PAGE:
If you're looking to learn how to recover from burnout or just learn how to deal with stress better more generally, then CrossFit could be for you. "Regular exercise can help to reduce stress and anxiety as it releases a hormone called cortisol," explains Burick. "It also helps us to retain focus and be more present, taking time aside to forget about our every day worries. People like Kate Middleton, who have high-pressured roles, can really benefit from using their exercise session as a time to de-stress."
5. Sleep better
There's no denying that exercise makes us sleep better overall and strength training has a particularly good sleep-inducing effect. "Adding some strength training into your routine during the day can actually help improve your quality of sleep," confirms Burick, pointing to a study by McMaster University (opens in new tab). "Compared to lighter exercise like a leisurely run, strength training tends to create a bigger surge of adenosine, which promotes drowsiness."
How to do CrossFit at home
If you want to give the Duchess of Cambridge's fast-paced workout a go, this is how you can incorporate CrossFit movements into your workout at the gym or home.
"It's a good idea to start adding some key exercises into your weekly workout sessions to get the hang of the foundational movements," suggests Burick. "These are great for beginners who are curious about this royal-approved workout, but aren’t quite ready to dive right in."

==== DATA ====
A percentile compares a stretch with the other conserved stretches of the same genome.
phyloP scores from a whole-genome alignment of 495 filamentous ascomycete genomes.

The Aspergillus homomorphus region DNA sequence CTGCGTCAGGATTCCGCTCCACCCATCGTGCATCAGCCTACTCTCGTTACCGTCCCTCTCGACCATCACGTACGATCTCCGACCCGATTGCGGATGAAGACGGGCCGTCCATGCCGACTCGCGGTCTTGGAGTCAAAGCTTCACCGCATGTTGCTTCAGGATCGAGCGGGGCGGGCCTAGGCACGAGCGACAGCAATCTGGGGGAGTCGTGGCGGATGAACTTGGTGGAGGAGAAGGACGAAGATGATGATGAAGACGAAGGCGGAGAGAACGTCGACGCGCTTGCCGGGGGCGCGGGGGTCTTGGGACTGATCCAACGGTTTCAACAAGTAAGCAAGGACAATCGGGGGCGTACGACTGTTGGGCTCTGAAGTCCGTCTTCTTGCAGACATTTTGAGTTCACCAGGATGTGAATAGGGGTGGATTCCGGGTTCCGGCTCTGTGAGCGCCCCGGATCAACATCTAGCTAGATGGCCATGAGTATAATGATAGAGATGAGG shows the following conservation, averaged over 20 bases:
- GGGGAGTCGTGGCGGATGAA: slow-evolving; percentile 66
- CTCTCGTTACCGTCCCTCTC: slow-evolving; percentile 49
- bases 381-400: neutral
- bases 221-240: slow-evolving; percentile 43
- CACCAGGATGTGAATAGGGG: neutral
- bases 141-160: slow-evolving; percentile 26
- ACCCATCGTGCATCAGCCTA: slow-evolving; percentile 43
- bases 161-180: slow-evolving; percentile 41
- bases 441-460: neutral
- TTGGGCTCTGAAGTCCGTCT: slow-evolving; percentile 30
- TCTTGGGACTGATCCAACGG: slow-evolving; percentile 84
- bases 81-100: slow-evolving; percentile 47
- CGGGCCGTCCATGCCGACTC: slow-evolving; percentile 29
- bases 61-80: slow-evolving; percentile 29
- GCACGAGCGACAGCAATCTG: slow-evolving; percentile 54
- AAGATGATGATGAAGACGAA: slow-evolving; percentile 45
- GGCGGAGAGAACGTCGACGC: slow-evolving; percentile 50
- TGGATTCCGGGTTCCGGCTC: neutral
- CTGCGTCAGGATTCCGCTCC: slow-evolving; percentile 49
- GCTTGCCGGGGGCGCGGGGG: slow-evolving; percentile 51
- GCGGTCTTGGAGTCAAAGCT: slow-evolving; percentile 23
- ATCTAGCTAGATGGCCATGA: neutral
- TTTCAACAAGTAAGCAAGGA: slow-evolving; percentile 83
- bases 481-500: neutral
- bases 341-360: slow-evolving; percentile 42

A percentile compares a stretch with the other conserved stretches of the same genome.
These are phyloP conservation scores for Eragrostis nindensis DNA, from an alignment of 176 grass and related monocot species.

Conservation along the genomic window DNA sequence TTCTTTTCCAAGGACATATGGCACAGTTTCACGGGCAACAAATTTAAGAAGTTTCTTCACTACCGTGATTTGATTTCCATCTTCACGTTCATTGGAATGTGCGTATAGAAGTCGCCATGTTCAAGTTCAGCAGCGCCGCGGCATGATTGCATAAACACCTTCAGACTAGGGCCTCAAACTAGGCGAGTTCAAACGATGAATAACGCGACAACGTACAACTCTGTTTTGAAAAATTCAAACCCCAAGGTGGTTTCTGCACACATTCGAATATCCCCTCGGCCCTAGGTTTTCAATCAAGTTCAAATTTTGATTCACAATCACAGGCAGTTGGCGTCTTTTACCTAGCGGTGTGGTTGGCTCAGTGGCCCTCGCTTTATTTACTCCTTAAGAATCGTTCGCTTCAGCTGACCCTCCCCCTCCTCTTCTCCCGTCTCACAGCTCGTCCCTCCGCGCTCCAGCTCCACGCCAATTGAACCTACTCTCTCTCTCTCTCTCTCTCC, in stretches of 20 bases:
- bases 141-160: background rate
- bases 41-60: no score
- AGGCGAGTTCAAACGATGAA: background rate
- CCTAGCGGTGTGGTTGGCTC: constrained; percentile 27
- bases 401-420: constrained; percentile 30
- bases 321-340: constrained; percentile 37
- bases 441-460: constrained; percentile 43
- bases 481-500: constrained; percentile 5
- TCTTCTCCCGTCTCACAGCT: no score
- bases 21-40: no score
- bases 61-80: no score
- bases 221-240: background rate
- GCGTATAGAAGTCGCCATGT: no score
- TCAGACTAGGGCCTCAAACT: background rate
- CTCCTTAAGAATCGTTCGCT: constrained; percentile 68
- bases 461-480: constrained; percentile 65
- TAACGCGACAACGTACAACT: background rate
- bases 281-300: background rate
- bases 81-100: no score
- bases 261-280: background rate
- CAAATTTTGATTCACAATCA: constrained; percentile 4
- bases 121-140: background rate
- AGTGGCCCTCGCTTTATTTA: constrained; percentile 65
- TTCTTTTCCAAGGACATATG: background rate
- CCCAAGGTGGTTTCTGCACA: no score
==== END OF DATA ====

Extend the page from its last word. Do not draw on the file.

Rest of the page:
Try these functional movements to get started:
- Tuck Jumps
- Tricep dips
- Push ups
- Handstand push ups
- Air squats
- Sit ups
- Running (1 mile)
A digital health journalist with over five years experience writing and editing for UK publications, Grace has covered the world of health and wellbeing extensively for Cosmopolitan, The i Paper and more.
She started her career writing about the complexities of sex and relationships, before combining personal hobbies with professional and writing about fitness. Everything from the best protein powder to sleep technology, the latest health trend to nutrition essentials, Grace has a huge spectrum of interests in the wellness sphere. Having reported on the coronavirus pandemic since the very first swab, she now also counts public health among them.